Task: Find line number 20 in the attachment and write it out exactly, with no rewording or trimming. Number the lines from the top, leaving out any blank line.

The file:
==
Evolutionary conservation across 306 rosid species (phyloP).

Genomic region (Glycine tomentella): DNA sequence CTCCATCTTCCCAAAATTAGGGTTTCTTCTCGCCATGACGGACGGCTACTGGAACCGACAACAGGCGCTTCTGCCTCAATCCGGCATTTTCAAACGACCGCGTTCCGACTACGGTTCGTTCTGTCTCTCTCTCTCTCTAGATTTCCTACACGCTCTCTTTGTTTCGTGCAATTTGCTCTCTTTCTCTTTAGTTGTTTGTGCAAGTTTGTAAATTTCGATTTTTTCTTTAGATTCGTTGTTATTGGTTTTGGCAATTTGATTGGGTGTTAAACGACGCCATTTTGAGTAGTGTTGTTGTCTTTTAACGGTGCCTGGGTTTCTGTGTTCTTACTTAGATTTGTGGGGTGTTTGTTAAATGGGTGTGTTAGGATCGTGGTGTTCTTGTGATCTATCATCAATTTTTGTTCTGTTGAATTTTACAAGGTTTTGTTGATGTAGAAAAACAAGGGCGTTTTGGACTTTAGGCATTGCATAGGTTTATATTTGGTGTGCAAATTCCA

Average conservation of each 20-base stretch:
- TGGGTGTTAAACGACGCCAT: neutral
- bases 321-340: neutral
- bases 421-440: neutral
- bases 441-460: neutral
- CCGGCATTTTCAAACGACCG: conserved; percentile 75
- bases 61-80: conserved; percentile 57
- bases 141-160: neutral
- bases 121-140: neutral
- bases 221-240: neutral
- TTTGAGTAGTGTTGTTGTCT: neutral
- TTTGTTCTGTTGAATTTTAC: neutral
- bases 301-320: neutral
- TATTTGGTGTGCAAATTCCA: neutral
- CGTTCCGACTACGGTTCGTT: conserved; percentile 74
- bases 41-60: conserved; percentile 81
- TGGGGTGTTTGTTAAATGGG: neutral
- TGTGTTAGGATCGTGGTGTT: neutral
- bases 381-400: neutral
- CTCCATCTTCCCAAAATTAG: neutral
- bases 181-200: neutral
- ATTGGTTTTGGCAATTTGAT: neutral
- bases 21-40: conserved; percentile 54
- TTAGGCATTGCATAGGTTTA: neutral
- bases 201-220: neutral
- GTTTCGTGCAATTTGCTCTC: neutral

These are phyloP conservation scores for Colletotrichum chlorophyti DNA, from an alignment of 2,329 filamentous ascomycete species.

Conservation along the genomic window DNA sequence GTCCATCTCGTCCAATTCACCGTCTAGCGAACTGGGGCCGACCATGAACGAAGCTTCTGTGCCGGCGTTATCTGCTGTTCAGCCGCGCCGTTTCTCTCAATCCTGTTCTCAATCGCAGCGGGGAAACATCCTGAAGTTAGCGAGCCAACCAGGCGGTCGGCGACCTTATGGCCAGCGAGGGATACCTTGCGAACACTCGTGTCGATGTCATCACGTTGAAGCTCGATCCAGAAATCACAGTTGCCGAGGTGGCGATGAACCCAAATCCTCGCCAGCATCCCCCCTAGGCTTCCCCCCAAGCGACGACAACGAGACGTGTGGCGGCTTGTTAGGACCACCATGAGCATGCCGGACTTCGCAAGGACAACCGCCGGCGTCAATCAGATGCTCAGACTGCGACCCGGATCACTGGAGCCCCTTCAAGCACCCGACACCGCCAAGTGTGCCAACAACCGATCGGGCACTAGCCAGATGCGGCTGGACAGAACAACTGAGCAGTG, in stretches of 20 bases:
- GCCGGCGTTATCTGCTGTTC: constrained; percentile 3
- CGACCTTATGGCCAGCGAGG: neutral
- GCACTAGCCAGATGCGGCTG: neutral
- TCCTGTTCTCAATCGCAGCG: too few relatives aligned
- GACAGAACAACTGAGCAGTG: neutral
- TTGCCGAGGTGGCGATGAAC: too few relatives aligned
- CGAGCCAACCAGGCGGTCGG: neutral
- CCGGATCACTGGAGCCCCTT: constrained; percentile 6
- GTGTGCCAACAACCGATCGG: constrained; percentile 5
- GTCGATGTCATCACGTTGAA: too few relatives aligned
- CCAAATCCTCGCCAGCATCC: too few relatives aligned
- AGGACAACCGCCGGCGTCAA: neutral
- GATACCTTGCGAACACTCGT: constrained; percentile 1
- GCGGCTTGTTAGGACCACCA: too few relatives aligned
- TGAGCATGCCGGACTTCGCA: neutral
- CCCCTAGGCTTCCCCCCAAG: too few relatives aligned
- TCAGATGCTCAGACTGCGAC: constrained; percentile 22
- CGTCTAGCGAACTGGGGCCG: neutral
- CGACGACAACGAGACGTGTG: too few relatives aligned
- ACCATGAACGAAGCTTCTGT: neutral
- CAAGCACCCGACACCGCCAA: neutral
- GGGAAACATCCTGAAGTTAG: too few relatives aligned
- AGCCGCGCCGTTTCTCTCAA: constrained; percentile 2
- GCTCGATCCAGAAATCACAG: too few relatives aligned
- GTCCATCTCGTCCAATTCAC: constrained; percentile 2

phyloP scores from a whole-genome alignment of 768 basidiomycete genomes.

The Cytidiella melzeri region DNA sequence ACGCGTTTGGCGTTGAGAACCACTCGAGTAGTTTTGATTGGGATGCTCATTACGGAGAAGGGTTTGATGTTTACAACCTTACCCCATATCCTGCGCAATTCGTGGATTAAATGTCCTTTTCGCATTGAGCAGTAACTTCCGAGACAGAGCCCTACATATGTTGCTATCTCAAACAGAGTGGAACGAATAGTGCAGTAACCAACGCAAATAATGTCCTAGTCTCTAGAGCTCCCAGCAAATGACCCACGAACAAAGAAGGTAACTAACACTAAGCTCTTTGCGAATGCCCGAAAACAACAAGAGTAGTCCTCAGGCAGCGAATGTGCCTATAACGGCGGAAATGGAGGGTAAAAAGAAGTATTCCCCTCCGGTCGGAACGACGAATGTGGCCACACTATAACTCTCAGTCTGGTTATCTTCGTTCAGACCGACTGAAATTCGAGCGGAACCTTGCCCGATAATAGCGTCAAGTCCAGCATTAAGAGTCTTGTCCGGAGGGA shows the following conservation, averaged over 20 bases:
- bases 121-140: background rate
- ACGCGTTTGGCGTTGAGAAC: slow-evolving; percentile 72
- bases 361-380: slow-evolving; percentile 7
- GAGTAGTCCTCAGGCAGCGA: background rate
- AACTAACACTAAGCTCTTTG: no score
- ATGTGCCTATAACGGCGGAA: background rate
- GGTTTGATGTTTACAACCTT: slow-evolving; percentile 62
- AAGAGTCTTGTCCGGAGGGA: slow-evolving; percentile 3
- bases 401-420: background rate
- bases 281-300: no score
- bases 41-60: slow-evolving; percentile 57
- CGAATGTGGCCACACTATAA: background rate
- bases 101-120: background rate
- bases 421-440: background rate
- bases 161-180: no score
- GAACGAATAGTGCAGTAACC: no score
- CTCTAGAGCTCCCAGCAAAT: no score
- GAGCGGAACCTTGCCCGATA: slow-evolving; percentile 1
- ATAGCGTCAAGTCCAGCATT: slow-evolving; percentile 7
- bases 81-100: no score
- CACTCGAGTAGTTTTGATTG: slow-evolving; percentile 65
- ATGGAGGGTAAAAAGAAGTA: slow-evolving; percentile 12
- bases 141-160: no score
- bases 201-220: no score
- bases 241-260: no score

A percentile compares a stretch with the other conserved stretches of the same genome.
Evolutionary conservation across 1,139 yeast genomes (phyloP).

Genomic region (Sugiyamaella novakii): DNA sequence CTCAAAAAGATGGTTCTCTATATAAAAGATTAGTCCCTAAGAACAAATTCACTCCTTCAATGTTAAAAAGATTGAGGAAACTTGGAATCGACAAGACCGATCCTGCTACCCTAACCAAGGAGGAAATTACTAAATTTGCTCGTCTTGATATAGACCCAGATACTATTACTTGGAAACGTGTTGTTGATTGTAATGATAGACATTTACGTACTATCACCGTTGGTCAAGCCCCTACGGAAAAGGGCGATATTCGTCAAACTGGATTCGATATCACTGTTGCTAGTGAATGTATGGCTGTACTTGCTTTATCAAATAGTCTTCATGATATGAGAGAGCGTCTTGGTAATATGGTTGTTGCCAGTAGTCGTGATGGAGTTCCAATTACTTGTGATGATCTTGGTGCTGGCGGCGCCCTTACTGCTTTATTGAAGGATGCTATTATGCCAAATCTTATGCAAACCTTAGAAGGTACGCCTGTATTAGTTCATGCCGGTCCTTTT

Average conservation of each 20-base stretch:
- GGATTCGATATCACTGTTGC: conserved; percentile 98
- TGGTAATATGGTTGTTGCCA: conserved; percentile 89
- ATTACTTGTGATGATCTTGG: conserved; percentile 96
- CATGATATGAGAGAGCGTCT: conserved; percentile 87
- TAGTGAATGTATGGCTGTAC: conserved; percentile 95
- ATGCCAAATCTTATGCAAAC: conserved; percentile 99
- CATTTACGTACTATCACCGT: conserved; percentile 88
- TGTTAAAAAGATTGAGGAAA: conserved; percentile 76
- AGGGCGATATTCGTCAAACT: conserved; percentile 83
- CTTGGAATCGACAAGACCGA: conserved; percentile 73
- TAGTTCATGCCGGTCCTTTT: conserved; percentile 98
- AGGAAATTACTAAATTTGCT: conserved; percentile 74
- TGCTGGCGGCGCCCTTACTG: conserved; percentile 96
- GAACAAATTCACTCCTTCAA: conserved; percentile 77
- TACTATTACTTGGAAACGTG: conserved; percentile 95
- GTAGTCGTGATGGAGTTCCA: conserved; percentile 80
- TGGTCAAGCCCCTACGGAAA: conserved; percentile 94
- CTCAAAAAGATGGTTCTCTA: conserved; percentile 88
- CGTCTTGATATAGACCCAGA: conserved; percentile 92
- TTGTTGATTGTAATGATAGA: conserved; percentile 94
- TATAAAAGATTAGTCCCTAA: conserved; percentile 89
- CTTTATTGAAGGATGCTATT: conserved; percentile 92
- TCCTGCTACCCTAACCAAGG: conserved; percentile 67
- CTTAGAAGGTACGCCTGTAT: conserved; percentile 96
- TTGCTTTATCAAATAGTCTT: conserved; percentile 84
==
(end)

- TGTGTTAGGATCGTGGTGTT: neutral